Extra fire precautions for Halifax seniors building after Grenfell cladding found
Fire marshal's office has checked building and says it is safe to occupy
Extra fire safety precautions are being taken at a Halifax seniors high-rise after Housing Nova Scotia found the building has the same type of exterior cladding used in London's Grenfell Tower.
However, the province's housing corporation said Gordon B. Isnor Manor was inspected earlier this month by the fire marshal and is considered safe for tenants.
Grenfell Tower in West London caught fire June 14, killing 80 people, including young children. Cladding on the outside of the building was blamed, in part, for allowing the fire to spread quickly.
The fire drew worldwide attention and caused housing officials in Nova Scotia to inventory buildings that had recent recladding projects.
'Very much different circumstances'
During a 2010 renovation, Gordon B. Isnor Manor on Cornwallis Street was outfitted with the same type of aluminum composite cladding as that on Grenfell Tower.
However, officials said there is no cause for alarm.
"It's not the product itself that would cause you concern, but how it's used in conjunction with other products," said Ed Lake, executive director of housing authorities with Housing Nova Scotia.
Lake said a combustible material was used behind the cladding on Grenfell Tower. On the Gordon B. Isnor, the cladding was installed over the building's concrete exterior walls using a non-combustible form of insulation.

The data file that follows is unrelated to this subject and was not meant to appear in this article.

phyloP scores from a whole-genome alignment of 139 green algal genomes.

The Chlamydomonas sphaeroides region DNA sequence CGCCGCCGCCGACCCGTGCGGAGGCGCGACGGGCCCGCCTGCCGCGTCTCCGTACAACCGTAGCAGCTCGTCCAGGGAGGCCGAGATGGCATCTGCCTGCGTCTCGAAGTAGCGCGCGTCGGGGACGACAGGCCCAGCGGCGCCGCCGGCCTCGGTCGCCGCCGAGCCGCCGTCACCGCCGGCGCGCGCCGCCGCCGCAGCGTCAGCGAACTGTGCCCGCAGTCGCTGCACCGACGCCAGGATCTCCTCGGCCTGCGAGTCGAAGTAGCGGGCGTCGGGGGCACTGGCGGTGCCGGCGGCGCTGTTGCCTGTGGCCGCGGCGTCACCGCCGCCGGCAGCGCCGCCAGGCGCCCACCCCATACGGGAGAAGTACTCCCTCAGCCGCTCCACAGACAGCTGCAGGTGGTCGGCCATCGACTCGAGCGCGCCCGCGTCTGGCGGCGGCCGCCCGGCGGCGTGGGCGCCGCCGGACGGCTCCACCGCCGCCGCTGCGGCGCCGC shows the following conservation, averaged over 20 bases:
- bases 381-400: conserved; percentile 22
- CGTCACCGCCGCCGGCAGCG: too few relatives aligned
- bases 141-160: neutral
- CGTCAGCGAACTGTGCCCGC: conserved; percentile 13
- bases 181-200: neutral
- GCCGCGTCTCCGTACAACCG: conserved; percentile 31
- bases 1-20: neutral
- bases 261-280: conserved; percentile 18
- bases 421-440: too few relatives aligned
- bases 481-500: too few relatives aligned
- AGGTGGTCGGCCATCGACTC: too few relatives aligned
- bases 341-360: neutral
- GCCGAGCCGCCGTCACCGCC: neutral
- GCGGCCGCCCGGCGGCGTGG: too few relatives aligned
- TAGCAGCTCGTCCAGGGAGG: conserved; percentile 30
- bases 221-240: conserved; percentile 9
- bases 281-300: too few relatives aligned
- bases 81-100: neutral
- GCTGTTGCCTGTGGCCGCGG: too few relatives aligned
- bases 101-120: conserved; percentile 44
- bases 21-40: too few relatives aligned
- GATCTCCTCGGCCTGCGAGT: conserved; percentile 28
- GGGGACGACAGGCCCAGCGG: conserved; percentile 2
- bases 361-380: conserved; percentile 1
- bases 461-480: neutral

"They were very much different circumstances," said Lake.
Grenfell Tower was 24 storeys tall, while Gordon B. Isnor is 16 storeys tall. However, Lake said the Halifax building has additional safety features, such as a full sprinkler system, fire alarms throughout and two fire exits on each floor with a fire-rated stairway intended to prevent flames from spreading.
As well, the building's floors, walls and ceilings are made with fire-resistant materials.
Residents received a letter from Housing Nova Scotia on July 10 explaining the building had been inspected days earlier and the fire marshal found it was safe to occupy.
However, the fire marshal's office told Housing Nova Scotia to get a consultant to evaluate the wall construction as an added precaution. That consultant is expected to give an independent report to the fire marshal about the building.
Until that report is finished, the housing corporation has hired a person to monitor the building at all hours to make sure fire doors are closed and fire safety systems are working.
Resident Neil MacDonald said he's not confident the fire prevention measures are enough.
He said tenants tend to help each other out, but there are many people in the building with mobility issues and he questioned whether everyone could get out in case of a fire.
"I know I could, because I'm only a few floors up, but I don't know. That's a long way up there. And stairwells, if the elevators go," he said.
Second building in Sydney
Housing Nova Scotia also found aluminum composite panels on the Esplanade in Sydney.
However, those panels came from an entirely different manufacturer and were a fire-rated product intended for use in high-rises. The Esplanade also has sprinklers, a fire alarm and two exits from every floor.
With files from Yvonne LeBlanc-Smith